ST. CLAIRSVILLE The city is facing an algae infestation in the reservoirs, causing an unpleasant odor and taste to the residents' water. Service Director Dennis Bigler noted that this is a usual issue that the city looks out for since surface supply reservoirs are used. He added that normally, safeguards are in place to prevent the algae bloom.
"An algae bloom in the reservoirs have caused taste and odor problems," he said. "It's been in control for years, and now has grown to a problem. We're investigating why it's a problem. We're trying to determine why. We put procedures in place. We'll see why they're not working anymore."
He added that the EPA has issued a release about algae blooms in reservoirs, specifying that the phenomena is not dangerous, but results in a musty odor and taste.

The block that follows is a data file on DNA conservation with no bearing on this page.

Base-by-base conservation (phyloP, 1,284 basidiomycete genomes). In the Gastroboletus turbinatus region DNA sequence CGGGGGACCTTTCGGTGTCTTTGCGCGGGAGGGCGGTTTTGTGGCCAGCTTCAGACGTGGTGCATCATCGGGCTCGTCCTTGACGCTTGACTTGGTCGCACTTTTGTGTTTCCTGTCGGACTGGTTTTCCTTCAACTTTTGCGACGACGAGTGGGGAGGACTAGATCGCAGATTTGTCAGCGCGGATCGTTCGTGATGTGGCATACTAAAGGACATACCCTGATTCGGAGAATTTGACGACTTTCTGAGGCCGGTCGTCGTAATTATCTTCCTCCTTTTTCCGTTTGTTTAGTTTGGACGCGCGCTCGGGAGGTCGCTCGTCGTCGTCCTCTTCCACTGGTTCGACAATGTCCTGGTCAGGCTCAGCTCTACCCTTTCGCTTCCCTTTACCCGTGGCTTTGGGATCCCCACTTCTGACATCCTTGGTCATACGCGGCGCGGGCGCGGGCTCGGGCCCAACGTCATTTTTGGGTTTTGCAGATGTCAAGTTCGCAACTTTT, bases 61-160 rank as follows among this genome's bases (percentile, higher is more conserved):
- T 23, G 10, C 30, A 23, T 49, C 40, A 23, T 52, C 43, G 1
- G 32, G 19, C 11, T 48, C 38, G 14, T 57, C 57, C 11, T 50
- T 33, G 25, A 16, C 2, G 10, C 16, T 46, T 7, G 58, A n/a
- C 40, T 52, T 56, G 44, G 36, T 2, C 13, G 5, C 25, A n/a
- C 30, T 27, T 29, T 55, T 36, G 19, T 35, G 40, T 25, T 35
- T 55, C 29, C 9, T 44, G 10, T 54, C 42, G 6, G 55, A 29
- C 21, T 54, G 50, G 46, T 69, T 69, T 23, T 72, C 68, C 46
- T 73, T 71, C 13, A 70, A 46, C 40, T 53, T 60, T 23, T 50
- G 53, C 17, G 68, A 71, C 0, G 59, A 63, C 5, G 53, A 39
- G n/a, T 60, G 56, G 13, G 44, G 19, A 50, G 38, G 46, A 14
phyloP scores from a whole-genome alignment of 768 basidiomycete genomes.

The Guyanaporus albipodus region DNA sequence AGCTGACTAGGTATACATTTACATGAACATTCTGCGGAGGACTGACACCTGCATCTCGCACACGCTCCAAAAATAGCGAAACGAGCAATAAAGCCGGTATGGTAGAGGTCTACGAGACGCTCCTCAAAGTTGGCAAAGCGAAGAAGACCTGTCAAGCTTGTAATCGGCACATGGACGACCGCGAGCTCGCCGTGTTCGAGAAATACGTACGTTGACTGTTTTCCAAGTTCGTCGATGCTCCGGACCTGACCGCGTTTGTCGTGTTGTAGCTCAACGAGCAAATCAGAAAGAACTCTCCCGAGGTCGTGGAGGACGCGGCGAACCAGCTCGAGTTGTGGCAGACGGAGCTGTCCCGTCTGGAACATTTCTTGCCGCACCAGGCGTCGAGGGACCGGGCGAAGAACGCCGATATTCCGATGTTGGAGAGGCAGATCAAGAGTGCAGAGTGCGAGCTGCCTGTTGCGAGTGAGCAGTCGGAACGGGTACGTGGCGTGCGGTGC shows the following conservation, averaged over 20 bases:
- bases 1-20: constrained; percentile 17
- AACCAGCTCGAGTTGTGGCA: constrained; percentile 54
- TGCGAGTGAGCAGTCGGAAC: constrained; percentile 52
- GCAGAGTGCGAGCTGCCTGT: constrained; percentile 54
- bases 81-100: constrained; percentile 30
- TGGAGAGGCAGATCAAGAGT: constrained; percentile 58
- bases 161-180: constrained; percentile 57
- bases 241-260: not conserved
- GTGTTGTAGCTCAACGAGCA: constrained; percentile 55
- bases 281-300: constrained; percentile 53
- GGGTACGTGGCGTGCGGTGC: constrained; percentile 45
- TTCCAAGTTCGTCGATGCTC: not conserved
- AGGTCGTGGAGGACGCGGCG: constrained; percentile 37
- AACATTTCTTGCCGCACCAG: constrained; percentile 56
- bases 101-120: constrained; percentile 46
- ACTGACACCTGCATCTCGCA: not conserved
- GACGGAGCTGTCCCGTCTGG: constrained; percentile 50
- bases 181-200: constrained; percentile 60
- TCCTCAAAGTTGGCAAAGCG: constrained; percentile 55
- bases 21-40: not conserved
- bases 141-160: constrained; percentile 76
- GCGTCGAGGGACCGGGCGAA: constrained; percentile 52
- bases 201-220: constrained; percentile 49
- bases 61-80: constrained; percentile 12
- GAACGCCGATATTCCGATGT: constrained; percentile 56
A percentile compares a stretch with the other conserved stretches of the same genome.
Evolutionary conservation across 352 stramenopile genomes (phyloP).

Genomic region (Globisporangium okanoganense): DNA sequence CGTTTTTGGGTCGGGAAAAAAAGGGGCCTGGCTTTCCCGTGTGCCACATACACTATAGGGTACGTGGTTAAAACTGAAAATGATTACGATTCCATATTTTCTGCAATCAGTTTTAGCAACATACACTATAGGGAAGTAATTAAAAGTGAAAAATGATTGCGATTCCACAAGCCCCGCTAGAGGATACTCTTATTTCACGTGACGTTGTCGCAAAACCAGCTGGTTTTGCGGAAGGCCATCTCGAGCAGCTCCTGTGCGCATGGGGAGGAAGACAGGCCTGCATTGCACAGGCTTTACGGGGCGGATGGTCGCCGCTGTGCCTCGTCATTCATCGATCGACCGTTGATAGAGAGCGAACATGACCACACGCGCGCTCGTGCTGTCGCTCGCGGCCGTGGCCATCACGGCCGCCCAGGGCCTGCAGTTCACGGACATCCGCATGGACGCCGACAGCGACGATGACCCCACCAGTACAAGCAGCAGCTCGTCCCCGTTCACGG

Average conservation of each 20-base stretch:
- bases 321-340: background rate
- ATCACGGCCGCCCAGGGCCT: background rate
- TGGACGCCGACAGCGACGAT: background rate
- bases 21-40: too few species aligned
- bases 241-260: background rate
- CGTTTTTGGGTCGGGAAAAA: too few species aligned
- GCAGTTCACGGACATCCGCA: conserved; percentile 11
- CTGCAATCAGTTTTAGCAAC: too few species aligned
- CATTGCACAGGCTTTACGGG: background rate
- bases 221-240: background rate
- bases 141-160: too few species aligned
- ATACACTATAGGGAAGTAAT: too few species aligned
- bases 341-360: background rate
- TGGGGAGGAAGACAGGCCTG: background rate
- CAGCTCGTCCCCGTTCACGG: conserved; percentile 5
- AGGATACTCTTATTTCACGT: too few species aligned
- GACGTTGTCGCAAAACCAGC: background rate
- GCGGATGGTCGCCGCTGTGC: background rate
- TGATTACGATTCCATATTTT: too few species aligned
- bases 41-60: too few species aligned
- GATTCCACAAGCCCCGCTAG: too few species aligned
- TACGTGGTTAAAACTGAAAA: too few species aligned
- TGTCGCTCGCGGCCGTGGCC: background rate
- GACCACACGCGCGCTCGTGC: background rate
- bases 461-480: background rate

He noted the normal safeguards involve treating the water with potassium permanganate to prevent it growing in the first place, however the treatment must be administered at the right time. Bigler said the temperature or rainfall may have contributed to create conditions favorable to the algae.
Currently, the city is increasing carbon feeds and changing the carbon used.
However, once the algae is in the reservoir, the customers will not see any difference until the weather changes. The problem is expected to continue until October or November.
"Unfortunately this is a problem that, once it develops, is not easy to correct," he said. "It's safe, but it's unpleasant. We understand that and we sympathize. Surface water is volatile and difficult to treat."
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